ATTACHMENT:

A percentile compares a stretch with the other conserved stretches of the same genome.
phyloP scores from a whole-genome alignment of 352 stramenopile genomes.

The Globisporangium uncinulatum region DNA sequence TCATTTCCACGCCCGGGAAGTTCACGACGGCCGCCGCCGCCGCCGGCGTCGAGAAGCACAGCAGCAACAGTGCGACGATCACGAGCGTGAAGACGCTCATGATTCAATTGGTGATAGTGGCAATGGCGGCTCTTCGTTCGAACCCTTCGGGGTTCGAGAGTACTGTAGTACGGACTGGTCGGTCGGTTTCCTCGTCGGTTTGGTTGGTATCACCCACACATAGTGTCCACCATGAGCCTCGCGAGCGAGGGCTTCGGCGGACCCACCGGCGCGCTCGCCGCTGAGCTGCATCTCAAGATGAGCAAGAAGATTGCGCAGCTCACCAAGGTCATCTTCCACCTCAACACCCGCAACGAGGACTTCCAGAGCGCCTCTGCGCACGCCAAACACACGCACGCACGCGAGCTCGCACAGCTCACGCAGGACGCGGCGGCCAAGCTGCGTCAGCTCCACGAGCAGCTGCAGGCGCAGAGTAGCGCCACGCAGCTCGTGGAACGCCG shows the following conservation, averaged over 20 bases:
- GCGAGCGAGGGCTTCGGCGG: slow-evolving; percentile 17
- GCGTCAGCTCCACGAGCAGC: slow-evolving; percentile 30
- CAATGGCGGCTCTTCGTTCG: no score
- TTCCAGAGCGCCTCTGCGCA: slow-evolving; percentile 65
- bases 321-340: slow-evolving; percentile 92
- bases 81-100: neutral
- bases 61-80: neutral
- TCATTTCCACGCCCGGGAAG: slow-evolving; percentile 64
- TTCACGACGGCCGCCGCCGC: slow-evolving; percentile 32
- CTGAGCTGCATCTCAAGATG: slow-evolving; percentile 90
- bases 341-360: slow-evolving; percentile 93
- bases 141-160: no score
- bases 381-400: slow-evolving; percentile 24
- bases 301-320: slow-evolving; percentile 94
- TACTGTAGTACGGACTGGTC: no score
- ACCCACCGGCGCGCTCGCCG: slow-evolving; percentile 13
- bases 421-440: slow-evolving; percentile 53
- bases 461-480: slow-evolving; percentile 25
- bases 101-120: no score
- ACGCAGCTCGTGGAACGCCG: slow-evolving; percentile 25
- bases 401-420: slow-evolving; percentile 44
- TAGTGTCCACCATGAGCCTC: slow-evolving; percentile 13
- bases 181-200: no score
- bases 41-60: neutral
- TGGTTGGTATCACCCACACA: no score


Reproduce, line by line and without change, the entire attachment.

A percentile compares a stretch with the other conserved stretches of the same genome.
phyloP scores from a whole-genome alignment of 352 stramenopile genomes.

The Globisporangium uncinulatum region DNA sequence TCATTTCCACGCCCGGGAAGTTCACGACGGCCGCCGCCGCCGCCGGCGTCGAGAAGCACAGCAGCAACAGTGCGACGATCACGAGCGTGAAGACGCTCATGATTCAATTGGTGATAGTGGCAATGGCGGCTCTTCGTTCGAACCCTTCGGGGTTCGAGAGTACTGTAGTACGGACTGGTCGGTCGGTTTCCTCGTCGGTTTGGTTGGTATCACCCACACATAGTGTCCACCATGAGCCTCGCGAGCGAGGGCTTCGGCGGACCCACCGGCGCGCTCGCCGCTGAGCTGCATCTCAAGATGAGCAAGAAGATTGCGCAGCTCACCAAGGTCATCTTCCACCTCAACACCCGCAACGAGGACTTCCAGAGCGCCTCTGCGCACGCCAAACACACGCACGCACGCGAGCTCGCACAGCTCACGCAGGACGCGGCGGCCAAGCTGCGTCAGCTCCACGAGCAGCTGCAGGCGCAGAGTAGCGCCACGCAGCTCGTGGAACGCCG shows the following conservation, averaged over 20 bases:
- GCGAGCGAGGGCTTCGGCGG: slow-evolving; percentile 17
- GCGTCAGCTCCACGAGCAGC: slow-evolving; percentile 30
- CAATGGCGGCTCTTCGTTCG: no score
- TTCCAGAGCGCCTCTGCGCA: slow-evolving; percentile 65
- bases 321-340: slow-evolving; percentile 92
- bases 81-100: neutral
- bases 61-80: neutral
- TCATTTCCACGCCCGGGAAG: slow-evolving; percentile 64
- TTCACGACGGCCGCCGCCGC: slow-evolving; percentile 32
- CTGAGCTGCATCTCAAGATG: slow-evolving; percentile 90
- bases 341-360: slow-evolving; percentile 93
- bases 141-160: no score
- bases 381-400: slow-evolving; percentile 24
- bases 301-320: slow-evolving; percentile 94
- TACTGTAGTACGGACTGGTC: no score
- ACCCACCGGCGCGCTCGCCG: slow-evolving; percentile 13
- bases 421-440: slow-evolving; percentile 53
- bases 461-480: slow-evolving; percentile 25
- bases 101-120: no score
- ACGCAGCTCGTGGAACGCCG: slow-evolving; percentile 25
- bases 401-420: slow-evolving; percentile 44
- TAGTGTCCACCATGAGCCTC: slow-evolving; percentile 13
- bases 181-200: no score
- bases 41-60: neutral
- TGGTTGGTATCACCCACACA: no score